In The Victorian Internet Tom Standage investigates how the telegraph was developed and how it changed the world. He writes about the laying of the Transatlantic submarine cables, the design of codes and the codebreakers, as well as the fraudsters that used the telegraph to find their marks, and those that used it to find the person they’d marry.
There’s so many exciting moments in this book that it’s difficult to contain my excitement. For example, Standage notes how the technology was ignored for many painful years and yet there was this moment in time when the idea clicked and the telegraph began to spread across the world:
Expansion was the fastest in the United States, where the only working line at the beginning of 1846 was Morse’s experimental line, which ran 40 miles between Washington and Baltimore. Two years later there were approximately 2,000 miles of wire, and by 1850 there were over 12,000 miles operated by twenty different companies.
As I was reading Tom’s book it dawned on me that the Internet that we’re using today is really just an extension of the Internet that Morse built; we’re using the same wires (although the system has been improved many times over). The telephone is an extension of the telegraph and the Internet is an extension of the telephone. They’re three different platforms for navigating the same network of machines and people.
And with all the talk of the cloud and with the modern convenience of Wifi it’s easy to forget that the Internet is a collection of wires at its heart, buried deep. You can even see the wires that connect San Francisco to Libya, and Libya to Malaysia. In fact, Standage quotes an event that was held in Morse’s honor where one commentator argued that “the breadth of the Atlantic, with all its waves, is as nothing.”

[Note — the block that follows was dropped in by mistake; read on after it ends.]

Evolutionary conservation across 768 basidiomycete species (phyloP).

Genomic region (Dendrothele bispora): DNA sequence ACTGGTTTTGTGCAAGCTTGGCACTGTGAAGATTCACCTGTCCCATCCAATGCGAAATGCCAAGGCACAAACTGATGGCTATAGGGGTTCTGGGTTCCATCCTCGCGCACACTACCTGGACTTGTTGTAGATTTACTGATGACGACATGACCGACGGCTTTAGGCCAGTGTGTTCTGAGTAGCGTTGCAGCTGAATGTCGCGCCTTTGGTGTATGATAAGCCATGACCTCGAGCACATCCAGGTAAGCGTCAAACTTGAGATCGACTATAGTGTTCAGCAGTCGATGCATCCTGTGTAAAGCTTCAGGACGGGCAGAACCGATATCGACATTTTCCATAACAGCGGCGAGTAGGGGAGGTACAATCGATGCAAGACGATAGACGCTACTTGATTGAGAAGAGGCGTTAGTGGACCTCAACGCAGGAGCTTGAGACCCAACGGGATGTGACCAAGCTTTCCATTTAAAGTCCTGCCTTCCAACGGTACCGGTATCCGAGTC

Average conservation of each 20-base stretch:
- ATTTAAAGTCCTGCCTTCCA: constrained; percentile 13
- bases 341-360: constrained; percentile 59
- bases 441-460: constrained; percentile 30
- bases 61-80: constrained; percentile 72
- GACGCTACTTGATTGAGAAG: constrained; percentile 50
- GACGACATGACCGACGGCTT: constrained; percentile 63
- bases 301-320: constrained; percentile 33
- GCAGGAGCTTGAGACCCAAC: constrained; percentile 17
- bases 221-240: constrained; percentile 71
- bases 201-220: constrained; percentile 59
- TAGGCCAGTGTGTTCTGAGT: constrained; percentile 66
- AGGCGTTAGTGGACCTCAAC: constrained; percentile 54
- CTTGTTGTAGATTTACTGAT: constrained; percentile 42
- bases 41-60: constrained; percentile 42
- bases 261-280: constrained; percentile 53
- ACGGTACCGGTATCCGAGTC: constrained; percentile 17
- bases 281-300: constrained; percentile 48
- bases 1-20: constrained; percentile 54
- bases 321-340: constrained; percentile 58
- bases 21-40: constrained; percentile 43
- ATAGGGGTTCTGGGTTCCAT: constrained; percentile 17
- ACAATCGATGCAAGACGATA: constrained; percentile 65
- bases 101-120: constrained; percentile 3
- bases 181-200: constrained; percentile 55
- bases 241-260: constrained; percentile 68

The night I finished The Victorian Internet I called my father who happens to live in England more than 5,000 miles away. We talked about motorcycles, work, anxiety, and our hopes for the future. But it was as if we were in the same room together.
During this conversation I thought about the generations who have built this system of cables and technologies so that those 5,000 miles between my father and me were like nothing at all. I imagined all the wires and satellites between us, carrying our messages diligently, effortlessly across the world.
In an article from 1881 Standage quotes the Scientific American and how “the touch of the telegraph key welded human sympathy and made possible its manifestation in a common universal, simultaneous heart throb.”
And I couldn’t help but cry big dumb tears after we’d finished talking and my father hung up. What a wondrous thing this all is, I thought. My grandfather’s father knew a world without electricity and yet here I am communing with his great grandson in a form that could not be described in any other way besides ‘magic.’